My fifth modification was by far the most time consuming and expensive. I got an itch to wire the house for 12V DC power, complete with rocker switches, fuses, outlets, and lights. Everything came together in the end, but I ran into a few troublesome spots that I really didn’t think through well enough (I’ve always been one to dive into something before thinking it through). The picture below shows what I call the control box. I made this out of a cutting board (got at Target). There are 5 rocker switches (front lights, top lights, rear lights, lighter plug, and a special 7.2V outlet) and 3 fuses (all lights, lighter plug, and 7.2V outlet) in the control box. I put epoxy in the joints of the control box to try and make it waterproof, but being 100% waterproof isn’t a necessity. I agree that this may all be overkill, but it was time I put my degree to use! There are 3 power outlets (each has 2 female plugs) mounted on support poles of the house. All of the outlet plugs have 12 V DC power connected to them except for one of the plugs on the top support pole. This plug is connected to 7.2 V DC (gonna be used for next years mods). The wiring between the control box and the outlets is run through the poles. This is where I really didn’t think things through. The first hurdle was the locking pin that sits inside the some of the support poles. Fortunately, I was only using 2-conducted shielded cable and was able to slide the cable alongside the locking pin. My Otter has the round tubing (the newer ones have square tubing) and the fit was tight. I imagine the square tubing would be as tight a fit, but I have looked into it. The second hurdle was getting the wire out of the tubing and over to the control box. I also needed to keep in mind that the wire would need to easily move in and out of the tubing while I was setting up or taking down the house. I drilled and sanded a hole in the outer support pole for the wire to slide in and out of. On the inner support pole, I cut a slit about 3/8” wide and 4” long up from the bottom of the pole. This would allow the cable travel up the inner pole enough for the inner pole to be completely seated into the outer pole. I sanded everything down and hopefully the repeated sliding of the poles won’t wear the shielding on the cable too thin. From what I can tell right now, the cables slide in and out of the poles pretty well. I haven’t noticed the cables catching on any of the poles yet, but that can all change once the house is used out on the ice.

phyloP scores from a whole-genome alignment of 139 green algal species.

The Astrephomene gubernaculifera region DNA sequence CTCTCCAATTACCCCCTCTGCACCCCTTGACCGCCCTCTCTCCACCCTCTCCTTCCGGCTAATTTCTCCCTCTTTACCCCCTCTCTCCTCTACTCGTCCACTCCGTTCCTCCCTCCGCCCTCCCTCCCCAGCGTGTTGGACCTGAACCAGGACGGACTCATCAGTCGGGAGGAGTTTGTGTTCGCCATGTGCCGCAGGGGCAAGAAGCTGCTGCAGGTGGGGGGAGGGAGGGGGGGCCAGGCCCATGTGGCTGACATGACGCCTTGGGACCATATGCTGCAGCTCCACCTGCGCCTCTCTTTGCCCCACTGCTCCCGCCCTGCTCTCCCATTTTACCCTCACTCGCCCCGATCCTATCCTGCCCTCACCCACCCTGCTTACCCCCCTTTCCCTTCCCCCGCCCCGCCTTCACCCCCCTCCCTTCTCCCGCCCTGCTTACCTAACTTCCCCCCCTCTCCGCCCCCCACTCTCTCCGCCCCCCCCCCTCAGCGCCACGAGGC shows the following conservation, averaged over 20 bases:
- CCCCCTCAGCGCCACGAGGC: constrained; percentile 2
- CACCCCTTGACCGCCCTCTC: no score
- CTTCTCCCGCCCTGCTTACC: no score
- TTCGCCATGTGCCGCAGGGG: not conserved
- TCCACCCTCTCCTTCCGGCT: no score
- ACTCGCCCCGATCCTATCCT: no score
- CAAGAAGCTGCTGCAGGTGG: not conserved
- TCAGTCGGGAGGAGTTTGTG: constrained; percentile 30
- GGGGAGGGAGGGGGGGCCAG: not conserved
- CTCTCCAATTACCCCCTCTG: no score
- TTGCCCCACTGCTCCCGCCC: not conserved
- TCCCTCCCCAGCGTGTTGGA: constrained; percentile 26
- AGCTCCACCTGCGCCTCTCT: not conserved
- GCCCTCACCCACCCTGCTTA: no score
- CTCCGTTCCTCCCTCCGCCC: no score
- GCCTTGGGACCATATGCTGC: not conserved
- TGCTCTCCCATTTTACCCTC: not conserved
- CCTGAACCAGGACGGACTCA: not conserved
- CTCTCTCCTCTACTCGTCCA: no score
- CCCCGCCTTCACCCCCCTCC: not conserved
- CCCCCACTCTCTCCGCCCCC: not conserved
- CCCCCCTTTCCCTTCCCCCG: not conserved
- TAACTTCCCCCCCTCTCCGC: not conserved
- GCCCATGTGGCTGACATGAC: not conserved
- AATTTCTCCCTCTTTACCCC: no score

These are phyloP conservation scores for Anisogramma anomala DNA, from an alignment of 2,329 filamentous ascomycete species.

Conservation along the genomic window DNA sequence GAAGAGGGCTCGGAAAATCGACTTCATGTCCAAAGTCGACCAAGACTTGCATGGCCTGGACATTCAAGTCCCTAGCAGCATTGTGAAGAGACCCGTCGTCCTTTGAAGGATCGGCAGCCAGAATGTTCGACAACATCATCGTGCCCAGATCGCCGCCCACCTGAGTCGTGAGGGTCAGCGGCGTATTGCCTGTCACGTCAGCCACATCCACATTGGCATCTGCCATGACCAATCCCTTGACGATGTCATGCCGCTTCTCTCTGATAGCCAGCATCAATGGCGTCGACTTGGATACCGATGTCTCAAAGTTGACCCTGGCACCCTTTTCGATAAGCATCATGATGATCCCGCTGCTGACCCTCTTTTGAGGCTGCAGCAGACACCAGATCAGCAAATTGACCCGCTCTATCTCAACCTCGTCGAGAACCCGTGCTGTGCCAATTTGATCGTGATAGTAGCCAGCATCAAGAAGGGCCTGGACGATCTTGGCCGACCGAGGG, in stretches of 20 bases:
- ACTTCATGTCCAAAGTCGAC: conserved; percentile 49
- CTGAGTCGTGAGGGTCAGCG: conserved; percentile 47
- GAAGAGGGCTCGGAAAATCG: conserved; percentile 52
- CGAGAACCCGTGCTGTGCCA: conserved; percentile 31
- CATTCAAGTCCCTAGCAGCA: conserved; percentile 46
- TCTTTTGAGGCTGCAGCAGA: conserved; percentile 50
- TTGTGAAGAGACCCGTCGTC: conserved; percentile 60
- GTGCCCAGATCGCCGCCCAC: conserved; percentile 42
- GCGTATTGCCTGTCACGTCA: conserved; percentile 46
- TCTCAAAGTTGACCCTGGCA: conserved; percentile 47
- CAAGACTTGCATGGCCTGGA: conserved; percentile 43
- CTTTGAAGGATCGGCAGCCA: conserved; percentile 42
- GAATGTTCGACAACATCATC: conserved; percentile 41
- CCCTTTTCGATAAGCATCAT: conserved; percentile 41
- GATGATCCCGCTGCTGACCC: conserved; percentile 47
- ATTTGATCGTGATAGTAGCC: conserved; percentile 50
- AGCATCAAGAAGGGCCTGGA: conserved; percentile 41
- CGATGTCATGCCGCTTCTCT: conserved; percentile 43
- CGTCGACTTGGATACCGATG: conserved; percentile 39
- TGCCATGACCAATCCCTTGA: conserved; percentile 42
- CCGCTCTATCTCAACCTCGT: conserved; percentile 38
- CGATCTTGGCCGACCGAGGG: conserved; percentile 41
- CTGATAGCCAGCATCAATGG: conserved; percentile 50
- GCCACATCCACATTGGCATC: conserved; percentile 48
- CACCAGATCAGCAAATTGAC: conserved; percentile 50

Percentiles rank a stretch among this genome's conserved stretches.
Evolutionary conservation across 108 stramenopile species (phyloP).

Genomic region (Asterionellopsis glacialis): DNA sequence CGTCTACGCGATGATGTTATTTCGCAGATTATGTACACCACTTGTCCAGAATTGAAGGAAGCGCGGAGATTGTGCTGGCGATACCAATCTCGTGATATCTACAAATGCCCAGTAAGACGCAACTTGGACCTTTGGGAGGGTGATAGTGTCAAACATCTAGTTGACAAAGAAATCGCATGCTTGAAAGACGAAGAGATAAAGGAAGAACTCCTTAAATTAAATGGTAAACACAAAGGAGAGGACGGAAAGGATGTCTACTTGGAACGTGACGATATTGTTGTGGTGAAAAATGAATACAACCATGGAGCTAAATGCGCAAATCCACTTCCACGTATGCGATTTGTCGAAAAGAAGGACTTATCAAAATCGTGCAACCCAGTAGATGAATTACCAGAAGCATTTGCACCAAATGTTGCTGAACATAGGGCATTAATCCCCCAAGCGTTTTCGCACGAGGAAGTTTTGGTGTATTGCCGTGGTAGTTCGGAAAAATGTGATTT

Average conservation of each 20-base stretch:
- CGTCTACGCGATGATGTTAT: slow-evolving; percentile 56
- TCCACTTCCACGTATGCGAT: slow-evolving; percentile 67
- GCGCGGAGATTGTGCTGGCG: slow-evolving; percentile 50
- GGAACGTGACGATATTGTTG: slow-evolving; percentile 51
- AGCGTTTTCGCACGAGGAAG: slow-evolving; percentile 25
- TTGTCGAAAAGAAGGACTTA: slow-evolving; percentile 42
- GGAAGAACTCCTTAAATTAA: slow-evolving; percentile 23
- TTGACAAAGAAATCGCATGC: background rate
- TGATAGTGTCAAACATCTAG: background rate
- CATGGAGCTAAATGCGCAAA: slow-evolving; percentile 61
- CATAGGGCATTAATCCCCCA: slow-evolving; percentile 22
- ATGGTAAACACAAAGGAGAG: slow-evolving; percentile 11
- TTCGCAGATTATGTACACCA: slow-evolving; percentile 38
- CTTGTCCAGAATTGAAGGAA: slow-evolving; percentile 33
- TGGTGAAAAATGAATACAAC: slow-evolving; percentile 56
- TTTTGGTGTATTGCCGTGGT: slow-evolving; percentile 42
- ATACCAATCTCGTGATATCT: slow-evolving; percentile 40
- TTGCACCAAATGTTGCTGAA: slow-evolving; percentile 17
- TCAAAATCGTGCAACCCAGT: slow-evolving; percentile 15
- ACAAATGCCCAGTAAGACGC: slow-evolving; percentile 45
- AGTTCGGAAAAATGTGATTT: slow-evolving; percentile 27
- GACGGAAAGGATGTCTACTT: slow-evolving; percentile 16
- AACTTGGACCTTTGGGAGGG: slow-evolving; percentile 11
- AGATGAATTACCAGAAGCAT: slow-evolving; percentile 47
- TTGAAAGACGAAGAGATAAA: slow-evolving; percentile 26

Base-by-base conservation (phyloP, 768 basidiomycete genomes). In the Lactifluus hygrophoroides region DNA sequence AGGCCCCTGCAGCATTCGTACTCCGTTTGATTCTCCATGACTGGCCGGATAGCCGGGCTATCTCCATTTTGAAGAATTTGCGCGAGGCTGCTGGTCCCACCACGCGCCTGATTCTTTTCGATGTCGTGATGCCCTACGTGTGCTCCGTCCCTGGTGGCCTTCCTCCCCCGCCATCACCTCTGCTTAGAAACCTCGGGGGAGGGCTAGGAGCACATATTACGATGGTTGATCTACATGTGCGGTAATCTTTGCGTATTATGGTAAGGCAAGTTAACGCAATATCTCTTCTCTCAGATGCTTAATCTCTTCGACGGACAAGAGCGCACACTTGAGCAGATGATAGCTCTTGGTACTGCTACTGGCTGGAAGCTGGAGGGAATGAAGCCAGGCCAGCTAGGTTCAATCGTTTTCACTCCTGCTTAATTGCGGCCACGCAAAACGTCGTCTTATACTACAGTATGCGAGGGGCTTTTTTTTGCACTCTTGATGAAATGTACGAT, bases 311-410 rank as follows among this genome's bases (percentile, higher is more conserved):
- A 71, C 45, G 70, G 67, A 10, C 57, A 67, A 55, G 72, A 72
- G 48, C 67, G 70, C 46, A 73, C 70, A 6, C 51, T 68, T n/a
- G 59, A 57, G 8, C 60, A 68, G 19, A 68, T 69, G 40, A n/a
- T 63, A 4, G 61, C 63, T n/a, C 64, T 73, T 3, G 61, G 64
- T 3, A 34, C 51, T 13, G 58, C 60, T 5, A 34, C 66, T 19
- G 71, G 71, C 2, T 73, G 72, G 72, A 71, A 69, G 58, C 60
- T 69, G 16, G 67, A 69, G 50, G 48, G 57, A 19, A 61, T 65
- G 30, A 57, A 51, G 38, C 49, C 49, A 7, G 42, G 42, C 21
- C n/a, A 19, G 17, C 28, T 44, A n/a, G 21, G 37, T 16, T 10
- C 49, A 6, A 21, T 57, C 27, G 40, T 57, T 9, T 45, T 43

I choose to use LED’s for the lighting because they don’t draw too much power and are still fairly bright. I took the easy way out on this one and bought LED tubes that were already assembled. I have 2 12” tubes, 2 8” tubes and a single 18” tube. These give off more than enough light to illuminate the house. I decided to beef up the battery (as compared to the standard Vex/Marcum batteries) and went with a 20 Ah sealed lead acid one. I mounted a little ledge for the battery to sit on and it’s held in place with a Velcro strap. The battery is connected to the control box by using simple alligator clips. As it is, only the 12V input is connected to the control box. The 7.2V input will be connected at a later time using a DC-DC buck converter. But anyways… The battery weighs something like 20 pounds. It’s at this point that I’m starting to thing that this house isn’t as portable as it once was!


The next modification was for rod storage. I have a couple of the Ready Rig bags, but I wanted a storage system for when I was fishing in the house. There’s nothing more frustrating than trying to dig a rod out of the Ready Rig, especially when a couple rods are in a bag, when the Walleyes are on a feeding binge. Another trip to Fleet Farm and a few dollars later, I had my solution.